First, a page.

Chicago Cubs: Offense is the name of the game these days
It’s no secret that both organizations are built on offense. The Dodgers hit 279 home runs to lead the National League in 2019 and the Cubs hit 256 to set a new franchise record.
Schwarber and Bryant both cranked 30 or more, while Baez, Bryant, Rizzo and Contreras both added at least 20. For the Dodgers, Bellinger hit 47, while Max Muncy and Joc Pederson cranked 30-plus with Justin Turner adding another 20. The Dodgers walked 9.7 percent of the time, compared to the Cubs 9.4 percent. Chicago struck out 23.6 percent of the time and the Dodgers clocked in at 21.6 percent.
The big difference comes in contact. The Cubs hit the ball hard just 35 percent of the time, third-worst in the National League and Los Angeles led all of baseball with a hard hit rate of 42.3 percent. The Cubs hit the ball on the ground nearly 46 percent of the time, which is a top-five worst rating in baseball. The Dodgers are just over 40 percent, the third-best mark in the game.
The Cubs were tied for the worst contact rate in all of baseball at 73.8 percent. The Dodgers were top 10 in baseball at 76.9 percent. Chicago have some holes to fill offensively, while Los Angeles looks set there for awhile.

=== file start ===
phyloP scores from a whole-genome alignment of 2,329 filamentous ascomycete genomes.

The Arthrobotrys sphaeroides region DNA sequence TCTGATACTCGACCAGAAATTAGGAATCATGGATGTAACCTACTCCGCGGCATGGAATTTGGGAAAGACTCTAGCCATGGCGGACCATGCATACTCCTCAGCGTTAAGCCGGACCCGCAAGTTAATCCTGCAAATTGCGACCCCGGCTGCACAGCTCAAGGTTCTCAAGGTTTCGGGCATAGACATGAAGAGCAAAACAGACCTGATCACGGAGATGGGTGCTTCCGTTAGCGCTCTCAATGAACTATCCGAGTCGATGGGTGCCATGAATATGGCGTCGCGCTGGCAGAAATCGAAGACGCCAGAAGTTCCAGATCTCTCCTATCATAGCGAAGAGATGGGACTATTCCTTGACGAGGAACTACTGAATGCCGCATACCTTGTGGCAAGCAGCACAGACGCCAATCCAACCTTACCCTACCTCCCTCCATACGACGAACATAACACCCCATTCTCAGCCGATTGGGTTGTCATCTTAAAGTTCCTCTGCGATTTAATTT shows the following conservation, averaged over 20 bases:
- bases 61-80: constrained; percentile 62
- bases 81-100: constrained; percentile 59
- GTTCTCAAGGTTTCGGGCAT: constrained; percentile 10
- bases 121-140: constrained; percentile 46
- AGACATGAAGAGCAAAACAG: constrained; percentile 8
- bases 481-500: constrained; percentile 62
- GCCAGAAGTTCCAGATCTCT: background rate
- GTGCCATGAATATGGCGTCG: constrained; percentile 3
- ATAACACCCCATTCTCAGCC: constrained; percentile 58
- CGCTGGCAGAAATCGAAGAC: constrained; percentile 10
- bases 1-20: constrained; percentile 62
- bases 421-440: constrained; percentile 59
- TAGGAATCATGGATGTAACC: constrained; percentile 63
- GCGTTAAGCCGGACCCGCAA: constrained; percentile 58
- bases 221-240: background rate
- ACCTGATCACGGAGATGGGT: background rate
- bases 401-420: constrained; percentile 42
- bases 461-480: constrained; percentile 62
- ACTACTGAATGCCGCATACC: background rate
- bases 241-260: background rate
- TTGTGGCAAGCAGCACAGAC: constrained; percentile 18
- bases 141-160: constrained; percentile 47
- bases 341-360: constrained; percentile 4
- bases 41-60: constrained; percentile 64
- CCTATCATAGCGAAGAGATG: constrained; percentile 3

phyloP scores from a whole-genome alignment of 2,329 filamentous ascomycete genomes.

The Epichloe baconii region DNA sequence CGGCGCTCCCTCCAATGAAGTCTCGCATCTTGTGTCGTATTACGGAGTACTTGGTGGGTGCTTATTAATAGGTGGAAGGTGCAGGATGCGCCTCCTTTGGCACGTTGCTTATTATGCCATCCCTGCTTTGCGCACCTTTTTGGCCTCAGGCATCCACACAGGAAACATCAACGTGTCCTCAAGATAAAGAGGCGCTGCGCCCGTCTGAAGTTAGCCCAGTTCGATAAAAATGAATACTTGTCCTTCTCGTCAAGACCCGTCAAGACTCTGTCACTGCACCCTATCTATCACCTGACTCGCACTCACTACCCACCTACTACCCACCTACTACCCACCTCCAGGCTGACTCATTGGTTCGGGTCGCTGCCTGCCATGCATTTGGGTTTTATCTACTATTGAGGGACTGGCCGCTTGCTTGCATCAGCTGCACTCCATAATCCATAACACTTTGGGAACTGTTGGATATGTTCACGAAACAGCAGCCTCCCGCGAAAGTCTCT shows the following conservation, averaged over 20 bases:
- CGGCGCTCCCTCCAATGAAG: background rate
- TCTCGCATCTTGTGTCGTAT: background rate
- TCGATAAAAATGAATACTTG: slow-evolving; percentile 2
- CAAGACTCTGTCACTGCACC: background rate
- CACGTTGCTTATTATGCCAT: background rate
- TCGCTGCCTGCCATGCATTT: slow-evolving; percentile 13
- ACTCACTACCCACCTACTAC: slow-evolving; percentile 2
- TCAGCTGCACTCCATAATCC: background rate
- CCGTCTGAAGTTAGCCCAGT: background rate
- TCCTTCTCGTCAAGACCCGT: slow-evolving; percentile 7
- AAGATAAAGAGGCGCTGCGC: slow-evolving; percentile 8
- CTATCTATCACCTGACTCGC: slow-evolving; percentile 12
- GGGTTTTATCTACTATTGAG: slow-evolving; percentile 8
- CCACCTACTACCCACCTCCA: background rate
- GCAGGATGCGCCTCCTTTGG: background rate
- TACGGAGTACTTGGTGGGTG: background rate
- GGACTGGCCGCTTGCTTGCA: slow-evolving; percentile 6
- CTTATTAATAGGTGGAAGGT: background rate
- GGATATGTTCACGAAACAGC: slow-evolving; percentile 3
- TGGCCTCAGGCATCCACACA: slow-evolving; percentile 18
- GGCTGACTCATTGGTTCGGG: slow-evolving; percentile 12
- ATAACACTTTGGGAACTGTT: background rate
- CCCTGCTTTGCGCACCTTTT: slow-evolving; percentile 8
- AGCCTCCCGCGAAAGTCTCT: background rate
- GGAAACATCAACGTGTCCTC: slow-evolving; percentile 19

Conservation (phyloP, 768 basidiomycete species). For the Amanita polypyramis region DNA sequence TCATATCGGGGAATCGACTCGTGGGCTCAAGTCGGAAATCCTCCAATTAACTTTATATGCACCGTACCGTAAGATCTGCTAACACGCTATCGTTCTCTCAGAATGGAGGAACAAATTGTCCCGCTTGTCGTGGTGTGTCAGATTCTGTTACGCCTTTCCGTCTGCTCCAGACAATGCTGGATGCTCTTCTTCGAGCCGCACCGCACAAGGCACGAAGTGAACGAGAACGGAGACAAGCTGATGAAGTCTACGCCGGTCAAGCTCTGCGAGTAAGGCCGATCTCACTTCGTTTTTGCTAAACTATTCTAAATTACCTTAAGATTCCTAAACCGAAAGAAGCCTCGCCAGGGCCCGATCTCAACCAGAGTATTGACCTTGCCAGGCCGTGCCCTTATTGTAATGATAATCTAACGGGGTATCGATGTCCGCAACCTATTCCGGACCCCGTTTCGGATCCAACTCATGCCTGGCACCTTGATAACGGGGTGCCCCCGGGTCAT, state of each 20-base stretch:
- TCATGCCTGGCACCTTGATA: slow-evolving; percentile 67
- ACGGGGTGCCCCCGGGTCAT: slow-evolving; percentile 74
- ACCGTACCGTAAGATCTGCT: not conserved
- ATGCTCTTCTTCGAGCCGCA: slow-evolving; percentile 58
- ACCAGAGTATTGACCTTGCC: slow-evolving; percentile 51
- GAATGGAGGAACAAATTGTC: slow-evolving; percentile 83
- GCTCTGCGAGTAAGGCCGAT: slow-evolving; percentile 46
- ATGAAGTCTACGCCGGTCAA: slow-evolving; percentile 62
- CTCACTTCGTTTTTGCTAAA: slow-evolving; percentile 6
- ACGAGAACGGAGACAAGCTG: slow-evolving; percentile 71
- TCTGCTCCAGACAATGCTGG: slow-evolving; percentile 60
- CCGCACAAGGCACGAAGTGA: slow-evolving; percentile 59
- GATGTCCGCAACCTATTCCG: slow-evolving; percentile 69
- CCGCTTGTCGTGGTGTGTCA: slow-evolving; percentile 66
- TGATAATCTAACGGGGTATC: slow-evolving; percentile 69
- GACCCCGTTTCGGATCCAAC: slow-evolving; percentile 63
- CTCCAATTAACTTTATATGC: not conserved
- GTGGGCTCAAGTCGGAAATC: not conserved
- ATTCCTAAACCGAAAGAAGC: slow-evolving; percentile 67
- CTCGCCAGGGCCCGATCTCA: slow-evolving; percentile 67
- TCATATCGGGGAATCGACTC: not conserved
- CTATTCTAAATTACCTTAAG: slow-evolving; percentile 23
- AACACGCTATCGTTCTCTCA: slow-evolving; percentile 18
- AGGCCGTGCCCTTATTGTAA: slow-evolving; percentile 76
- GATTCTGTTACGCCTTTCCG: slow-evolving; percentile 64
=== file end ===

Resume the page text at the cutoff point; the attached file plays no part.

No players are due for free agency for LA, aside from David Freese and Russell Martin, but Will Smith became the starter as the year went on anyway. Austin Barnes is still a very viable backup option, plus former Dodger catcher Yasmani Grandal is a free agent this winter.
Bellinger may very well be the National League MVP and he has not even hit his age-25 season. The Dodgers are younger in age than the Cubs, as Rizzo hit 30 years old this year. The Cubs have two years to try and revamp and win another World Series. The Dodgers’ current roster will be assembled for the next 3-4 years at least, so they will get plenty of chances.